NASA is gearing up for a crucial fuel test of its Artemis 1 moon rocket on Wednesday (Sept. 21) that could keep the giant vehicle on track for liftoff in less than a week.
Artemis 1The first mission in NASA’s Artemis Moon program, a . will use space launch system (SLS) Megarocket to send an Orion capsule on its long journey to lunar orbit and back. NASA had originally aimed to launch Artemis 1 on August 29, but technical issues caused the planned liftoff to fail twice.
The second of those disturbances was a liquid hydrogen propellant leak, which the mission team detected a faulty seal in the “quick disconnect” connecting the SLS core stage with the fuel line coming from Artemis 1’s mobile launch tower. technicians two seals replaced At a quick disconnect earlier this month, potentially solving the problem.
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Wednesday’s fuel test will show if that fix works. The Artemis 1 team plans to pump supercooled propellants — liquid hydrogen and liquid oxygen — into the SLS on Launch Pad 39B at NASA’s Kennedy Space Center in Florida. Operations are scheduled to begin Wednesday at 7:15 a.m. EDT (1115 GMT); It will “conclude when the test objectives have been met,” NASA officials wrote in an update (opens in new tab) Friday (September 16).
You can watch the test live here at SPACE.com, courtesy of NASA, or directly via the space agency (opens in new tab),
NASA will hold a press conference to discuss fuel testing on Monday (Sept. 19) at 11:30 a.m. EDT (1530 GMT). That briefing will be live streamed here as well.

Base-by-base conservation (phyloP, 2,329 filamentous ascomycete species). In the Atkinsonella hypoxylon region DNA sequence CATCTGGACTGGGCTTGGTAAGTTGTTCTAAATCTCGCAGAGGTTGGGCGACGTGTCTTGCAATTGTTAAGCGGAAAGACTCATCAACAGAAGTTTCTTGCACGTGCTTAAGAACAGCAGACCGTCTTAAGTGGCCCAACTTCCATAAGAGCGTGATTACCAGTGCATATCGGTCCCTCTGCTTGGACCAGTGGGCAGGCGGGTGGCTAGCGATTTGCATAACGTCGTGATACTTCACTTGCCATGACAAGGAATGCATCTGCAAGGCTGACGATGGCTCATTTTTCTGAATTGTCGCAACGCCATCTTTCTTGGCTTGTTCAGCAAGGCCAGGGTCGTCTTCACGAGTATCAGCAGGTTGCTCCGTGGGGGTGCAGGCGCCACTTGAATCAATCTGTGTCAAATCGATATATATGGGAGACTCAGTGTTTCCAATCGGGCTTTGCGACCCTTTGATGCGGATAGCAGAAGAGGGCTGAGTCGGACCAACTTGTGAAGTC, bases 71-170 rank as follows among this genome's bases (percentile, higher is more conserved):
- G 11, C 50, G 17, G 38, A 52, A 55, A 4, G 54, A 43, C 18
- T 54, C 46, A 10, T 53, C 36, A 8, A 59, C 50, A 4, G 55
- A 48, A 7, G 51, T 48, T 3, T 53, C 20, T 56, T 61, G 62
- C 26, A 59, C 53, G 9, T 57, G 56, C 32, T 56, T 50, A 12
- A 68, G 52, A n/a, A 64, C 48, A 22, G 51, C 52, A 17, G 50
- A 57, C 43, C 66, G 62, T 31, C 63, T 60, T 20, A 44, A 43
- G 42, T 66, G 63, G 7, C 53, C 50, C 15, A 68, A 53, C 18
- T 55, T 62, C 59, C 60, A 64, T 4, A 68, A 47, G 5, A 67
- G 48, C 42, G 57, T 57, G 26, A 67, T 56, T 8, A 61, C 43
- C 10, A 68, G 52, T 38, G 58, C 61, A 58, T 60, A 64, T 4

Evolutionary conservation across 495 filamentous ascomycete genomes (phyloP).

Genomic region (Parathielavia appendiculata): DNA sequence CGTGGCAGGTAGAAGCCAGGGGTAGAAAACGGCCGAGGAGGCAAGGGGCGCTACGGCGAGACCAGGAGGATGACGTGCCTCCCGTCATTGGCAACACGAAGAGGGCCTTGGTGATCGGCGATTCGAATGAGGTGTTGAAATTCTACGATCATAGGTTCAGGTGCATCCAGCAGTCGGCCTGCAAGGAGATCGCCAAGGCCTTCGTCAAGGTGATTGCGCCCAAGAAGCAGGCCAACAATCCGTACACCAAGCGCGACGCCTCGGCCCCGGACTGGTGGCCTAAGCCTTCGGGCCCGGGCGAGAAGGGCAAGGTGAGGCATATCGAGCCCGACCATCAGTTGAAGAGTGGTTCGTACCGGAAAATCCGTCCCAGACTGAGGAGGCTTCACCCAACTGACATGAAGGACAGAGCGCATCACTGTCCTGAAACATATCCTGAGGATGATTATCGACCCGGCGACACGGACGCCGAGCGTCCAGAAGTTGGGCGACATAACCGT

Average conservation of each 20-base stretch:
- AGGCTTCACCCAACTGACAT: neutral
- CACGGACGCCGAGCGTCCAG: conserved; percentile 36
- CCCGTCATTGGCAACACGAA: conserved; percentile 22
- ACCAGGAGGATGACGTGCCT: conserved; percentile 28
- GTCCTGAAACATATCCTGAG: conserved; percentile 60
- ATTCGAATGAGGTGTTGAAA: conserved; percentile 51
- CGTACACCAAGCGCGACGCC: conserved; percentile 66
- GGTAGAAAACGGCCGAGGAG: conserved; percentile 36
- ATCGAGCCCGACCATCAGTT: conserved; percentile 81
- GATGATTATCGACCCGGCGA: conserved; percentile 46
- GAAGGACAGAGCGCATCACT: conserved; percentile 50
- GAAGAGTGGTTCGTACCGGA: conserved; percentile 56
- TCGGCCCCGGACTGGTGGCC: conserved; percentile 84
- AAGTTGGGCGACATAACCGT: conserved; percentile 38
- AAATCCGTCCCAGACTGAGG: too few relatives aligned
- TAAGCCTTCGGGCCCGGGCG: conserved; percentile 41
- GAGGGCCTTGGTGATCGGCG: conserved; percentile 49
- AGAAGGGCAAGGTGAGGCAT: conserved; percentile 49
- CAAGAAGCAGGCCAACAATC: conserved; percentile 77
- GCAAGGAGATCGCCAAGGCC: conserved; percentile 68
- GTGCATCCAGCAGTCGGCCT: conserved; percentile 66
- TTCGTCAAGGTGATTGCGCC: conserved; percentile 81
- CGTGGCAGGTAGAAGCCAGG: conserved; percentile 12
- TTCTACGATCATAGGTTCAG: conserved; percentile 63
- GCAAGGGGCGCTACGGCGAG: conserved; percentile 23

Participants in Monday’s discussion are:
- Tom Whitmire, deputy associate administrator for Common Exploration Systems Development, NASA Headquarters
- Mike Sarafin, Artemis Mission Manager, NASA Headquarters
- Jeremy Parsons, deputy manager, Exploration Ground Systems Program, NASA’s Kennedy Space Center
- John Blevins, Chief Engineer, Space Launch System Program, NASA’s Marshall Space Flight Center
If Artemis 1 can’t hit the September 27 launch opportunity, a backup window opens on October 2.
Artemis 1 stack rolled onto pad 39B from KSC’s massive Vehicle Assembly Building (VAB) on 16 August. If Wednesday’s fuel test doesn’t go well, SLS and Orion may have to return to the VAB for more extensive work.
Artemis 1 may have to return to the VAB for some other reason as well. The mission’s Flight Termination System (FTS), which is designed to destroy the rocket if it goes off during launch, was only certified for a 25-day stretch. That time is already over, and NASA needs a waiver US Space Force To let Artemis 1 launch to its current position. (The Space Force oversees the Eastern Range for rocket launches.)
NASA has already received one such exemption from 20 days to 25 days, and requested another. If that second request is rejected, the FTS will have to re-authenticate, requiring a rollback to the VAB.
Mike Wall is the author ofout there (opens in new tab)(Grand Central Publishing, 2018; illustrated by Carl Tait), a book about the search for alien life. Follow him on Twitter @michaeldwall (opens in new tab), Follow us on Twitter @spacedotcom (opens in new tab) or on Facebook (opens in new tab),